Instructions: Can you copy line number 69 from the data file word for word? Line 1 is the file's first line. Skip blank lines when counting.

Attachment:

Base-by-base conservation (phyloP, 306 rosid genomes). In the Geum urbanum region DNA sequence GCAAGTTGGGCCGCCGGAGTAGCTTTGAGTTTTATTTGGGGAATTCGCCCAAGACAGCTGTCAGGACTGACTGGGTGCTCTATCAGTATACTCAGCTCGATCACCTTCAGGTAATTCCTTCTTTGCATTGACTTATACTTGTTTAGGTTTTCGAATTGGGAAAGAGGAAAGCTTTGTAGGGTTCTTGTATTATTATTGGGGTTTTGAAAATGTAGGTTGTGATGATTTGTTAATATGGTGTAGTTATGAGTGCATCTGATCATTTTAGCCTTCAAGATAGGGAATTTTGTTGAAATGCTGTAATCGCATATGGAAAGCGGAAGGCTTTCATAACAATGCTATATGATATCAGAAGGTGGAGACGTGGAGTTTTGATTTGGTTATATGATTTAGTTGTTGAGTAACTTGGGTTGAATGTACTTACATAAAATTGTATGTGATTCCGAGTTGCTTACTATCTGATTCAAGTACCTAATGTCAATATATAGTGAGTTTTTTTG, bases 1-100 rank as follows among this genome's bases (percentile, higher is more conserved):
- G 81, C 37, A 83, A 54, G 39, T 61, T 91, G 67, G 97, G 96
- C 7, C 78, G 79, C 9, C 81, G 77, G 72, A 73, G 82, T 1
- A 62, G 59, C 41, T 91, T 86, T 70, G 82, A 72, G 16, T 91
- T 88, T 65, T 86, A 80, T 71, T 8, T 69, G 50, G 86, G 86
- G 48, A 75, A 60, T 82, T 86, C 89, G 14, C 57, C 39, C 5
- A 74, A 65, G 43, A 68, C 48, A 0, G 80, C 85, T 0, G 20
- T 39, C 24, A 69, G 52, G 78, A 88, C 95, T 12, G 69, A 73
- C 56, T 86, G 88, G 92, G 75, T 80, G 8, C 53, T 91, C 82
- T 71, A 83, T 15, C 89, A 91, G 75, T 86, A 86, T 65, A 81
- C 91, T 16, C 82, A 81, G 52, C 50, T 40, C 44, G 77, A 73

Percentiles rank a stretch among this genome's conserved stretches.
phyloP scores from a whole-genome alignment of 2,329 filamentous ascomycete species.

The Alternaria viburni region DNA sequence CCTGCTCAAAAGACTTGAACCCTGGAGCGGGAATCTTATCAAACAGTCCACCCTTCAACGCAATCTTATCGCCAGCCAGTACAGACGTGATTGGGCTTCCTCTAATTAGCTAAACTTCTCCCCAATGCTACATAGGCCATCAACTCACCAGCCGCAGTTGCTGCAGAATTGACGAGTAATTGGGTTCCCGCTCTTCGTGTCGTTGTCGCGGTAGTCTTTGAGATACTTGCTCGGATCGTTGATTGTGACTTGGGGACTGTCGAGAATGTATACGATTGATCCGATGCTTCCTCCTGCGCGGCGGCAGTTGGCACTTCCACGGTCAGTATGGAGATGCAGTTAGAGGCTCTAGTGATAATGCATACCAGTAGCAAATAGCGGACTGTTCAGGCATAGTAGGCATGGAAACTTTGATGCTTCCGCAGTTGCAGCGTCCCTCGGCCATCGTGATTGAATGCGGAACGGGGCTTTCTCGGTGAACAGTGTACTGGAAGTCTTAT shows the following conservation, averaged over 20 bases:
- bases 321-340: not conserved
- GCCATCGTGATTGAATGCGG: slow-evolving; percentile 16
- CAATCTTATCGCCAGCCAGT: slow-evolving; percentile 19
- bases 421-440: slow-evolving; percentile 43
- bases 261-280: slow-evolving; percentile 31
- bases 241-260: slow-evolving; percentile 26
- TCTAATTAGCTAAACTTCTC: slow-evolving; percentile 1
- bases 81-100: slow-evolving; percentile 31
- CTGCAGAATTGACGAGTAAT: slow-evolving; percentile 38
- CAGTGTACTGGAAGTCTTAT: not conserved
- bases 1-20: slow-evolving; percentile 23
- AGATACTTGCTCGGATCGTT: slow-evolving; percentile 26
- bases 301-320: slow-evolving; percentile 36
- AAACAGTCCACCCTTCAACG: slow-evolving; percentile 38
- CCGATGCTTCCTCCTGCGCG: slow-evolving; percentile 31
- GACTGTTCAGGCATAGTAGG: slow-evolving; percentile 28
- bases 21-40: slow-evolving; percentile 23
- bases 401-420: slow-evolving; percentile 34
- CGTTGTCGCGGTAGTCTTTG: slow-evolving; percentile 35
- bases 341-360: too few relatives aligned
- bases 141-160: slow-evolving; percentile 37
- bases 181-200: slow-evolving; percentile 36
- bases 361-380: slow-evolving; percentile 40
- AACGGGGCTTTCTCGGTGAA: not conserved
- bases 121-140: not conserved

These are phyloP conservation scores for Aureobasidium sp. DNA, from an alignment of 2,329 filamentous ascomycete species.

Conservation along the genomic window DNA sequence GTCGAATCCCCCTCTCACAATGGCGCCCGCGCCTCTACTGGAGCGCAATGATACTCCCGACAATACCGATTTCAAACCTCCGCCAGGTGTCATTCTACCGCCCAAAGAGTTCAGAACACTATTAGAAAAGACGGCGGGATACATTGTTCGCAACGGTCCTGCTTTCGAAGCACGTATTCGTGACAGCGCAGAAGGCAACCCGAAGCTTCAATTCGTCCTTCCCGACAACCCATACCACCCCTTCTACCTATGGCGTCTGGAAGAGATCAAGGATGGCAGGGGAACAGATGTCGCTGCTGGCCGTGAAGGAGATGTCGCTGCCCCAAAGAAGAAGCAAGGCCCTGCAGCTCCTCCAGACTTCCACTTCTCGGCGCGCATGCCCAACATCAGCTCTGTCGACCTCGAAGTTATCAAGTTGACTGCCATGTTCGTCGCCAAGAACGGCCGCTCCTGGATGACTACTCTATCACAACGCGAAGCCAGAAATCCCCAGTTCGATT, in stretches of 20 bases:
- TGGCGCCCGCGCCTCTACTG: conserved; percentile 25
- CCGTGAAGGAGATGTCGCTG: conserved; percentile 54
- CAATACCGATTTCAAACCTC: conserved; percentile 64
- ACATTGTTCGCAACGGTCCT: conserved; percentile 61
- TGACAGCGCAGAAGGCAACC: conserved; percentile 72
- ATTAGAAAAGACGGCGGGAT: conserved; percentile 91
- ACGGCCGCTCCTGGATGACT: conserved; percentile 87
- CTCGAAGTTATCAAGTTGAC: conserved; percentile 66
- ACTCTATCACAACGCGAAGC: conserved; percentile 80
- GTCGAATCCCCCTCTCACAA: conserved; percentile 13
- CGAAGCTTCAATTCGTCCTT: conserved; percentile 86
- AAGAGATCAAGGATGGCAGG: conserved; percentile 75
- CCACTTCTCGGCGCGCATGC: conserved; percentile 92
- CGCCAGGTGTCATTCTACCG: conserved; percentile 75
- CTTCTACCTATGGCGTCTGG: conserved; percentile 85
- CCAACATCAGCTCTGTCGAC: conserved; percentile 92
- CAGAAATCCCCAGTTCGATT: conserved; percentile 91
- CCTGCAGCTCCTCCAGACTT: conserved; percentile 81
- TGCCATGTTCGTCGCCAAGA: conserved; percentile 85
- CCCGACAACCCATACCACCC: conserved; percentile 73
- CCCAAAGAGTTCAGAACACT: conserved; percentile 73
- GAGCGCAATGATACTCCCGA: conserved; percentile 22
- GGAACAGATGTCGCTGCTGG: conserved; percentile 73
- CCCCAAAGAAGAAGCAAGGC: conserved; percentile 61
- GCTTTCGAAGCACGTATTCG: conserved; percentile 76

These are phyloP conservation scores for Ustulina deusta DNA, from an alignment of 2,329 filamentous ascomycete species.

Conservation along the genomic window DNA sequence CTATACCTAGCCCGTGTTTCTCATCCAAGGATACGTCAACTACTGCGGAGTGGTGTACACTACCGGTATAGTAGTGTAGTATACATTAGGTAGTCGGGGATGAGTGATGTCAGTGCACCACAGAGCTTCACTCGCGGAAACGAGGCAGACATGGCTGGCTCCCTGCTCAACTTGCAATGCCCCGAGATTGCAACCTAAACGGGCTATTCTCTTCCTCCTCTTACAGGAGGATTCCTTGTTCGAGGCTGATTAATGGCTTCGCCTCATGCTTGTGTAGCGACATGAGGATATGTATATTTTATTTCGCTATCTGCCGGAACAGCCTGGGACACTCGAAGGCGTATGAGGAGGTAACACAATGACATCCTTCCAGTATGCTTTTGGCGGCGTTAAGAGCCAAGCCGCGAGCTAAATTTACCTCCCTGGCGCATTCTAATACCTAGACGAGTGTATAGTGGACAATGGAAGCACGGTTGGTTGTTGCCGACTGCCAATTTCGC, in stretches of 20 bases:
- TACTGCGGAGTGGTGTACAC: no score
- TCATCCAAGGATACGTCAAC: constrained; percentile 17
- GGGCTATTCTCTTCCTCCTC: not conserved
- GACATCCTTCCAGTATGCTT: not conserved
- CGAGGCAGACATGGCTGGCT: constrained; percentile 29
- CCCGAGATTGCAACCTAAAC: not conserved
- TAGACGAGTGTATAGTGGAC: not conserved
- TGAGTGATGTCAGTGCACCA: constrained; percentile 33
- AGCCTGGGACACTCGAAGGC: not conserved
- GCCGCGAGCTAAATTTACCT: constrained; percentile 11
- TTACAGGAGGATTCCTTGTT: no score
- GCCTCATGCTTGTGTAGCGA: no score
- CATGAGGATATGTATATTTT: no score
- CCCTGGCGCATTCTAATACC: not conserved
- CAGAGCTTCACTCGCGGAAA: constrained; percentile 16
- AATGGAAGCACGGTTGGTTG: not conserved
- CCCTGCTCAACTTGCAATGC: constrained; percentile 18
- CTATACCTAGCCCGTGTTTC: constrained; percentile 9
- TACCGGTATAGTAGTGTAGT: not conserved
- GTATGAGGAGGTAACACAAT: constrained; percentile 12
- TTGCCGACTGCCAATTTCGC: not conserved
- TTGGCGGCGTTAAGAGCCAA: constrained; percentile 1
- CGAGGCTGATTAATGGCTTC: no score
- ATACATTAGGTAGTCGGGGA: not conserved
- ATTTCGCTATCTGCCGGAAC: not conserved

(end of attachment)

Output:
- TACTGCGGAGTGGTGTACAC: no score